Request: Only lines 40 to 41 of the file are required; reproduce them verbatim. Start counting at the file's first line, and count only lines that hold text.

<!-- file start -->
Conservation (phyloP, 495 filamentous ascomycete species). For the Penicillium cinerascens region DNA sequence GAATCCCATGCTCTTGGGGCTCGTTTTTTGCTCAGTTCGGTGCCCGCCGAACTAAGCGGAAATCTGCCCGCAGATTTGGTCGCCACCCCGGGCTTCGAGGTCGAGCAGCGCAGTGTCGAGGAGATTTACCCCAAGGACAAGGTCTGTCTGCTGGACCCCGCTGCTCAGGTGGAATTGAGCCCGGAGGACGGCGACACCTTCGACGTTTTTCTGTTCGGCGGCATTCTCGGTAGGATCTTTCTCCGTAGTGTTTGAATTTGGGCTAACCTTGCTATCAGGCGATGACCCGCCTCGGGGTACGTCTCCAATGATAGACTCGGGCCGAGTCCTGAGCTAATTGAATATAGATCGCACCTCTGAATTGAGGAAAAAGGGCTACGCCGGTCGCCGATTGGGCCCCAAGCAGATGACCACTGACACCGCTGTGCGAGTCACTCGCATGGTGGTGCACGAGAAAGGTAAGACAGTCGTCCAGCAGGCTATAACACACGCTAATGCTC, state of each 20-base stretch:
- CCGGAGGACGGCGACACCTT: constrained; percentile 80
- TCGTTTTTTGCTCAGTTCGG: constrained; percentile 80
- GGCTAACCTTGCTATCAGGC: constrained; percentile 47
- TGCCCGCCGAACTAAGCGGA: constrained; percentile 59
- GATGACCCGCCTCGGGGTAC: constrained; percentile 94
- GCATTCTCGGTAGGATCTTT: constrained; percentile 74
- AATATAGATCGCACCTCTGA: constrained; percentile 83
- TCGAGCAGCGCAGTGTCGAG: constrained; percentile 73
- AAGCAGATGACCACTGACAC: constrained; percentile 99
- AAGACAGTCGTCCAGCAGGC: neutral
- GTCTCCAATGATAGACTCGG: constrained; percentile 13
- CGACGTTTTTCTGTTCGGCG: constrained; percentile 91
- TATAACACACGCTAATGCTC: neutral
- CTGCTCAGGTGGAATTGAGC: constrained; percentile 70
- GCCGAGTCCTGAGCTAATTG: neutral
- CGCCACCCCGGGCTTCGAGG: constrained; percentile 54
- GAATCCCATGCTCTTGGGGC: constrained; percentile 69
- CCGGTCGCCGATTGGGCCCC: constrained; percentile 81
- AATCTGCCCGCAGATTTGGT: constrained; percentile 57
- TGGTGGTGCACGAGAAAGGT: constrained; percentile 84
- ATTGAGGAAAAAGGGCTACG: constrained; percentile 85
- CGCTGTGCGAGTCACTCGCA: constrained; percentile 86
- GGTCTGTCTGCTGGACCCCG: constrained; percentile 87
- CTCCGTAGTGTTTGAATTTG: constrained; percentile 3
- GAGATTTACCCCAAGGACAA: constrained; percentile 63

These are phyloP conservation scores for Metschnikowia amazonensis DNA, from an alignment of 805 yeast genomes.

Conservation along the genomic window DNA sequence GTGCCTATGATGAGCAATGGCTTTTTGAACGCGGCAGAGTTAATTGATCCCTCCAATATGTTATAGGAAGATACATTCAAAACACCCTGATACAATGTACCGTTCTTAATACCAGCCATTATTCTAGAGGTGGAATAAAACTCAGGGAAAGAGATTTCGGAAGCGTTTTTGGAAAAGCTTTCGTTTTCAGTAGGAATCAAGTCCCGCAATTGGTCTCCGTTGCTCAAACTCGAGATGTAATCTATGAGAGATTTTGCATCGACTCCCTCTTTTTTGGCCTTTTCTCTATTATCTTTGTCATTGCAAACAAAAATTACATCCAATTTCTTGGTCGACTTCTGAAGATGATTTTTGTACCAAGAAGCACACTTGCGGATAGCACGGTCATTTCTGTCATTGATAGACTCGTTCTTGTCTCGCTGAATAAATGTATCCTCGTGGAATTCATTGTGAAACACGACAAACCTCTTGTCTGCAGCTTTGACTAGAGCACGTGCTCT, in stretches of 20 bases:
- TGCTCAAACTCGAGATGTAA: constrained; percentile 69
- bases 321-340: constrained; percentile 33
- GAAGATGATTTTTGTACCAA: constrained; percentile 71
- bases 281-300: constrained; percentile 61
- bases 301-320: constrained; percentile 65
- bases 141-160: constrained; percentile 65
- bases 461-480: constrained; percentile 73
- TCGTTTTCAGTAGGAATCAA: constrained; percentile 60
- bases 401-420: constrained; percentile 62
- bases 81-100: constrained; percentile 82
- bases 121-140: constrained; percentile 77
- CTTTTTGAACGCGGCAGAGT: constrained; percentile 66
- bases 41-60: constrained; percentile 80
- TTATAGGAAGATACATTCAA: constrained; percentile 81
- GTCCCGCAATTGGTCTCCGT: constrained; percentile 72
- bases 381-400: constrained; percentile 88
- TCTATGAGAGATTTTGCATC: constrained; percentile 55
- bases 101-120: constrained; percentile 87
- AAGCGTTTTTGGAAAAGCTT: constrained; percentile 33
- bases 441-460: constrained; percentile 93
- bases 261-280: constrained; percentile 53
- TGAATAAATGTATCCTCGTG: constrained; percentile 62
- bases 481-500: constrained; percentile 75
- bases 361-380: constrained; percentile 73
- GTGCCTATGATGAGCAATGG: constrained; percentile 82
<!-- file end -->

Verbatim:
- CTTTTTGAACGCGGCAGAGT: constrained; percentile 66
- bases 41-60: constrained; percentile 80